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Have Not Been The Same, a Seminal Text on Canadian Rock, Continues to Make A Difference

Jason Schneider, co-author of Have Not Been The Same: The CanRock Renaissance has produced a companion album, for charity.

The cover of Have Not Been The Same, by Michael Barclay, Ian A. D. Jack, and Jason Schneider.


It’s been 11 years since Have Not Been The Same, the seminal text on the resurgence of Canadian rock and roll in the ’80s and ’90s, was originally published by ECW press. The 780-page tome, which is the work of authors Michael Barclay, Ian A.D. Jack, and Jason Schneider, has come to be regarded as a key document in Canadian rock history.

“It was something I was very proud of, and something that I wanted to keep out there,” Schneider said during an interview. The book was re-issued last year as a 10th-anniversary edition to make it available once again, in part because newer books on Canadian Rock history (such as Treat Me Like Dirt by Liz Worth and Perfect Youth by Sam Sutherland, both about the rise of Canadian punk) have rekindled an interest in Canadian music history and heritage.

With the book back in circulation, Jason Schneider wanted to use its cultural weight to do something in the world. And so he joined forces with Pheromone Records to assemble, produce, and release a companion record. Officially available as of November 13, the record includes the iconic track from Slow, “Have Not Been The Same,” that gave the book its title, as well as a series of rarities, b-sides, and previously unreleased tracks by many definitive Canadian alt-rock bands. “I wanted to focus on rare material, because I knew that would appeal, and because a lot of the bands were already reissuing material and I didn’t want to step on any toes,” Schneider said. Contributors range from Bob Wiseman and Jane Siberry to No Means No and Sloan. Almost all of the tracks on the record were donated by the artists.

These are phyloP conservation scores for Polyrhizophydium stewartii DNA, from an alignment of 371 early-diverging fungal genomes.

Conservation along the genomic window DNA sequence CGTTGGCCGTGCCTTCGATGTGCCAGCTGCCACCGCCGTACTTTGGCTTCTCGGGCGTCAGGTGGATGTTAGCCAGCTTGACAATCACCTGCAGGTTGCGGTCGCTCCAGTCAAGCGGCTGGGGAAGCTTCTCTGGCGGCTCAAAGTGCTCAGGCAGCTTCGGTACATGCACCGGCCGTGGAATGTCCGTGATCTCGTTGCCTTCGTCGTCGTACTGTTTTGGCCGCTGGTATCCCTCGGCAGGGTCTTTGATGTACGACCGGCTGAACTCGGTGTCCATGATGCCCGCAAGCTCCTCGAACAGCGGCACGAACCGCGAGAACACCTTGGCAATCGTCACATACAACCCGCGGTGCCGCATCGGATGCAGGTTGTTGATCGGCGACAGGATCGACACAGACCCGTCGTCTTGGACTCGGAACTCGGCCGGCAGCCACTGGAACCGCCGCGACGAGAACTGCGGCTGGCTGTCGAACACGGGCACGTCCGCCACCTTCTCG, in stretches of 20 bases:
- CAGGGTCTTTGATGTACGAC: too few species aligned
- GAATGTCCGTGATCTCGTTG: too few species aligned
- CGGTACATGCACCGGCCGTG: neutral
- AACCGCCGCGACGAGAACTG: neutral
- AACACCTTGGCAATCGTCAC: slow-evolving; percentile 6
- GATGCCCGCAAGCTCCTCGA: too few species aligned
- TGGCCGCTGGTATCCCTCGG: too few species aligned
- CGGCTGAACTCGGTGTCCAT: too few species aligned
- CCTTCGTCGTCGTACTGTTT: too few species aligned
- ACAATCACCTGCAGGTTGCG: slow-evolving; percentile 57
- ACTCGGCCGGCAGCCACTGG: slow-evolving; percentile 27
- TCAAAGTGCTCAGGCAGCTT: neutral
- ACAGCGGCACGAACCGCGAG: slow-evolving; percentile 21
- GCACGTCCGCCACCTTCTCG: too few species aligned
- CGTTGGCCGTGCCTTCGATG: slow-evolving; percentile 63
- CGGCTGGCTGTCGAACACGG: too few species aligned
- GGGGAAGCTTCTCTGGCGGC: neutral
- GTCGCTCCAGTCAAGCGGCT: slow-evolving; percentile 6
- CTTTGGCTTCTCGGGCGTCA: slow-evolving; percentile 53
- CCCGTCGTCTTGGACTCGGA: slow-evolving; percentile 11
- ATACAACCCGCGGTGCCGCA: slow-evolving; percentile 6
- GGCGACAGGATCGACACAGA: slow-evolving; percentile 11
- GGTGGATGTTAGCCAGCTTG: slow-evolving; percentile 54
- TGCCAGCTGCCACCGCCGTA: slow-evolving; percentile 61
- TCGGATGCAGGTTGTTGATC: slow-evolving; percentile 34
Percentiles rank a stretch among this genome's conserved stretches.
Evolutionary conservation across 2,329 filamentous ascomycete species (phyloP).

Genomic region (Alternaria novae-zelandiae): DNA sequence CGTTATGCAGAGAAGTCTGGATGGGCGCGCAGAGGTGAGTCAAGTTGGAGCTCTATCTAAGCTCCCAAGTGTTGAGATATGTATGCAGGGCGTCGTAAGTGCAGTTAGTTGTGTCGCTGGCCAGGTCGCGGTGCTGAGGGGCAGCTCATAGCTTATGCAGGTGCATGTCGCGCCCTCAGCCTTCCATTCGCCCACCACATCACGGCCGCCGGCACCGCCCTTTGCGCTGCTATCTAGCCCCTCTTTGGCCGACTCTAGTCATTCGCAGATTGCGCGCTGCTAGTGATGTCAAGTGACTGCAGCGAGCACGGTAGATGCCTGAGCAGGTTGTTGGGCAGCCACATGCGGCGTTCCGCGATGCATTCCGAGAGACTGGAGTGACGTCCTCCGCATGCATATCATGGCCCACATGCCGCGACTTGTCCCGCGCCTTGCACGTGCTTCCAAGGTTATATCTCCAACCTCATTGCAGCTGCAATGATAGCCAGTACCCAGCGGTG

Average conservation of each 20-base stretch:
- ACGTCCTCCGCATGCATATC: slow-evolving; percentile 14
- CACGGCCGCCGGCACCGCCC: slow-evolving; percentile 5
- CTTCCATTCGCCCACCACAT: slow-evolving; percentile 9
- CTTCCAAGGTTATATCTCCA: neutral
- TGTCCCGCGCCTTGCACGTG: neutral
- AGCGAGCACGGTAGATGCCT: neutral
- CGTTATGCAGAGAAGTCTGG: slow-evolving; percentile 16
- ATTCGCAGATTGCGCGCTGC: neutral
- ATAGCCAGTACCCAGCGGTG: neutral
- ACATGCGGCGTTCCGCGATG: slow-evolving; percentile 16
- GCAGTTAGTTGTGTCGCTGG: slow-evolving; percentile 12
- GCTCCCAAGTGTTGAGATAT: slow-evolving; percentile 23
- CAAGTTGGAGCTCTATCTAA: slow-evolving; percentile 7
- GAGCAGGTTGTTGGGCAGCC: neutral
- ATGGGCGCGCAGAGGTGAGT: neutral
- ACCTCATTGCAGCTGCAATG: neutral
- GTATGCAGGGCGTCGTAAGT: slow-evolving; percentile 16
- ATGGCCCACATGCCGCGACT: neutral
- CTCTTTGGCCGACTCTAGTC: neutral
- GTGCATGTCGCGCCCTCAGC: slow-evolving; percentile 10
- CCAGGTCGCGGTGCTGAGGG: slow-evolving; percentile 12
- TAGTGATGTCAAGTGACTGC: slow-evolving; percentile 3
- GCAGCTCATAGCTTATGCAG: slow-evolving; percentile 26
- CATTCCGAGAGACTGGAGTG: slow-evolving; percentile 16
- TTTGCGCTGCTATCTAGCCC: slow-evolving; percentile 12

This is not the first time that a record based on Have Not Been The Same has been released. Michael Barclay assembled a tribute compliation called “Too Cool To Live, Too Smart To Die” in 2011, which was full of covers of many of the classic tracks discussed in the book, performed by contemporary Canadian indie rock musicians. The record was made available exclusively online.

Schneider has taken a very different approach with his record. For starters, it’s available in physical form, either as a single CD or as a double vinyl album. Also, all the proceeds will be donated to Kids Help Phone.

And that’s not all that’s going to charity. At Schneider’s urging, Bob Wiseman, of Blue Rodeo, donated his hand-painted Ace Tone Top 5 Keyboard organ to the cause.

Bob Wiseman's hand-painted organ, which he played in Blue Rodeo, has been donated to the Kids Help Phone charity auction. Photo via eBay.

“I was completely shocked,” says Schneider. He had asked some of the artists to contribute rare merchandise for a promotional giveaway to drum up excitement about the record. Wiseman immediately offered up the organ. Rather than give it away, Schneider recognized it “as a genuine piece of Canadian rock and roll history,” and instead donated it to the charity auction.

(If the idea of owning this unique piece of musical Canadiana is too much to resist, bidding for the organ is going on right now and will remain open until Monday, December 3.)

Schneider decided to work with Kids Help Phone, he said, because “it has always been an organization that I have supported. For so many of us music is where we naturally turn to when we have problems or things get too overwhelming, and some kids don’t have that. Kids Help Phone provides that aid that music provides for so many of us.”

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